Fun Facts About 'I Have a Dream' Speech to Impress Your Kids

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Martin Luther King, Jr.There’s been a lot of talk in our house about the “I Have a Dream” speech. In honor of Dr. King’s birthday, Girl Child’s social studies teacher assigned students to copy the text — all 17 minutes worth — but no one was feeling spirited about it. I, of course, was thrilled because not only is MLK one of the greatest intellectuals and humanitarians, but that is one of the most rousing speeches ever delivered.

But unless you have a conscientious social prodigy on your hands, it’s mission impossible to get kids to even pretend to be interested in it. Quiet as its kept until Monday morning, we’re going on over to the brand new King memorial here in D.C. to hear the reading of the speech. Maybe if I wow her with these fun facts about “I Have a Dream” beforehand, she’ll be more into it. But she’s 13, so I doubt it. Still, I’ll share, in case you have better luck with your children. 

1. It was the highlight of the March on Washington.
Thousands had gathered in D.C. to participate in the historic protest that started at the Washington Monument and ended at the Lincoln Memorial. The speech was watched by between 200,000–300,000 people — numbers differ depending on who’s telling the story — and millions more viewed it live from home. It was the largest march of the civil rights movement and Dr. King’s speech was the defining moment.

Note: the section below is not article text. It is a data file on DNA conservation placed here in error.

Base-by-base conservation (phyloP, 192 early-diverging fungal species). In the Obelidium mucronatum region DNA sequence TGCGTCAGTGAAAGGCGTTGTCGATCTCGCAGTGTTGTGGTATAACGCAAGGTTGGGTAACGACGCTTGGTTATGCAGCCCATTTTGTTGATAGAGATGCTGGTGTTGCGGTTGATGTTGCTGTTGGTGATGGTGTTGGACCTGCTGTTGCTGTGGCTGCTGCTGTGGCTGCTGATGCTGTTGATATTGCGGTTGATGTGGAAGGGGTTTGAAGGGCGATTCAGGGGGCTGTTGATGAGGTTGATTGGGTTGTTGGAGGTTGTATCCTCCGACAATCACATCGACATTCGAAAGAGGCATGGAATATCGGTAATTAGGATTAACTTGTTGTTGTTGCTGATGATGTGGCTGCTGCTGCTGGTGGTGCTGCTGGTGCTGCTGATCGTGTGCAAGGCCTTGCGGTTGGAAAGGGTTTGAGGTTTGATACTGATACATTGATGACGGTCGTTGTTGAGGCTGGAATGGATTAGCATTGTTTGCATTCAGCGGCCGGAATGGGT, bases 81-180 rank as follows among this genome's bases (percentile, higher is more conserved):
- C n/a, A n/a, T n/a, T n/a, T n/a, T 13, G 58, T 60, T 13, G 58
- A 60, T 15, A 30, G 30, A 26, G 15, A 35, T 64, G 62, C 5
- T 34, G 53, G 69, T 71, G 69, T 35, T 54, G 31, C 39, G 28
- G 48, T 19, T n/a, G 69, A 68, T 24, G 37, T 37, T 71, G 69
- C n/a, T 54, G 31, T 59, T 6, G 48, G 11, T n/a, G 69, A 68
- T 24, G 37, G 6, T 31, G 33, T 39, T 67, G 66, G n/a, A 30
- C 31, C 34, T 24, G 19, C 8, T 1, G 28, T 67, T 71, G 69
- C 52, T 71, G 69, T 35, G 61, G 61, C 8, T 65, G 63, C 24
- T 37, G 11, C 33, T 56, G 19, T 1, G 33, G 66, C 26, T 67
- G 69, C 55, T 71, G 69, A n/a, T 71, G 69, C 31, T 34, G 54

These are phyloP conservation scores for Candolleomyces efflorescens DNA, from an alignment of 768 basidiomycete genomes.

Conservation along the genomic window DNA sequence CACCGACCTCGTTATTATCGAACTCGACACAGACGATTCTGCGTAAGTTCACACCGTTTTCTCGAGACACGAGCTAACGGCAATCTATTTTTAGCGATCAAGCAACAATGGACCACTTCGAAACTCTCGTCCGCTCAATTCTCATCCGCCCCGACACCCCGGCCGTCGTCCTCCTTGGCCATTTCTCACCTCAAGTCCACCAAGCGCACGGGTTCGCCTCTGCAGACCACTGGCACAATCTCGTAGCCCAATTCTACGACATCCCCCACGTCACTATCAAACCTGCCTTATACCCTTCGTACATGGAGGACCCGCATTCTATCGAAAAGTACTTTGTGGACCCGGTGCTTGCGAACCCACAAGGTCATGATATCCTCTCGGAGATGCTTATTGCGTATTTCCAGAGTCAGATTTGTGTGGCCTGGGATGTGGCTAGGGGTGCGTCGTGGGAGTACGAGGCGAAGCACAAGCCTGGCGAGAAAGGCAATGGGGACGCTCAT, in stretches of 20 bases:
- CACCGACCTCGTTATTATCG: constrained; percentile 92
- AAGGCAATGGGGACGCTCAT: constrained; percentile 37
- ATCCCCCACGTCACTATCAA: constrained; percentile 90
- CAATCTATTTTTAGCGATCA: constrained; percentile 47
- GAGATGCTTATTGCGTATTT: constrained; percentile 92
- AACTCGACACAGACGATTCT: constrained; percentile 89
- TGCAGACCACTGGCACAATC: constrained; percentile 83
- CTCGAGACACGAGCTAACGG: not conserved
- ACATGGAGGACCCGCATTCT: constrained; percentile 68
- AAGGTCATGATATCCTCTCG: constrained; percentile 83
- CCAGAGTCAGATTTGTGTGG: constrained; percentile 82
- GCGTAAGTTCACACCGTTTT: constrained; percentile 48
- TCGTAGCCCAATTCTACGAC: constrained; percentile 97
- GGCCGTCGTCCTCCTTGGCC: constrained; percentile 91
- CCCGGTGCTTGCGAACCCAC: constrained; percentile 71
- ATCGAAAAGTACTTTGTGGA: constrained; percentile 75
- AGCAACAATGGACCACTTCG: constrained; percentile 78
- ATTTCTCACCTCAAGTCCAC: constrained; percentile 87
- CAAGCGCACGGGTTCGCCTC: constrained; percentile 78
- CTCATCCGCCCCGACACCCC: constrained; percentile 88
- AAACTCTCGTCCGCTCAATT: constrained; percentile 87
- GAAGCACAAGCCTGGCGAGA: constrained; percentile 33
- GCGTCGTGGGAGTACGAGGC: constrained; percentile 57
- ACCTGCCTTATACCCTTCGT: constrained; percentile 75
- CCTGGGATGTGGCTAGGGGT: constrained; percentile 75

2. He drew from an olla podrida of inspirations.
If you pay attention, you can catch references to Abraham Lincoln’s Gettysburg Address, the Declaration of Independence, the Emancipation Proclamation, even Shakespeare. And of course, there were plenty of references to Biblical scripture. After all, he was a minister.

3. He remixed the original version on the spot.
Standing in front of almost a quarter million people might not seem like the time to revise what you planned to say. Dr. King had a speech all written and ready for that day, but he started ad libbing toward the end when gospel singer Mahalia Jackson shouted, “Tell them about the dream, Martin.” He scrapped the papers and went into what he knew best — preaching — and accented his sentences with “I have a dream.” But those words were never part of his original speech. He winged it on the spot.

4. He procrastinated. Just a little bit.
When a guy’s trying to rid a nation of inequality, social perversion, and injustice, it kind of cuts into his speechwriting time. Dr. King was so busy organizing the march that 12 hours before he was scheduled to stand in front of the masses at the Lincoln Memorial, he didn’t even know what he was going to talk about, much less have anything written.

5. It’s the greatest of all time.
“I Have a Dream” has been ranked the top speech of the 20th century and hasn’t budged from that spot since he delivered it on August 28, 1963. Its influence and impact also led to Dr. King becoming the youngest recipient — and the second black winner — of the Nobel Peace Prize one year later.

6. He’s still standing on that historic spot.
The brand new Martin Luther King, Jr. National Memorial — which is so appropriately peace-filled and beautiful, if you haven’t seen it yet — was completed in October 2011 and has been designed so that the statue of Dr. King looks directly at the Lincoln Memorial, where he delivered the "I Have a Dream" speech.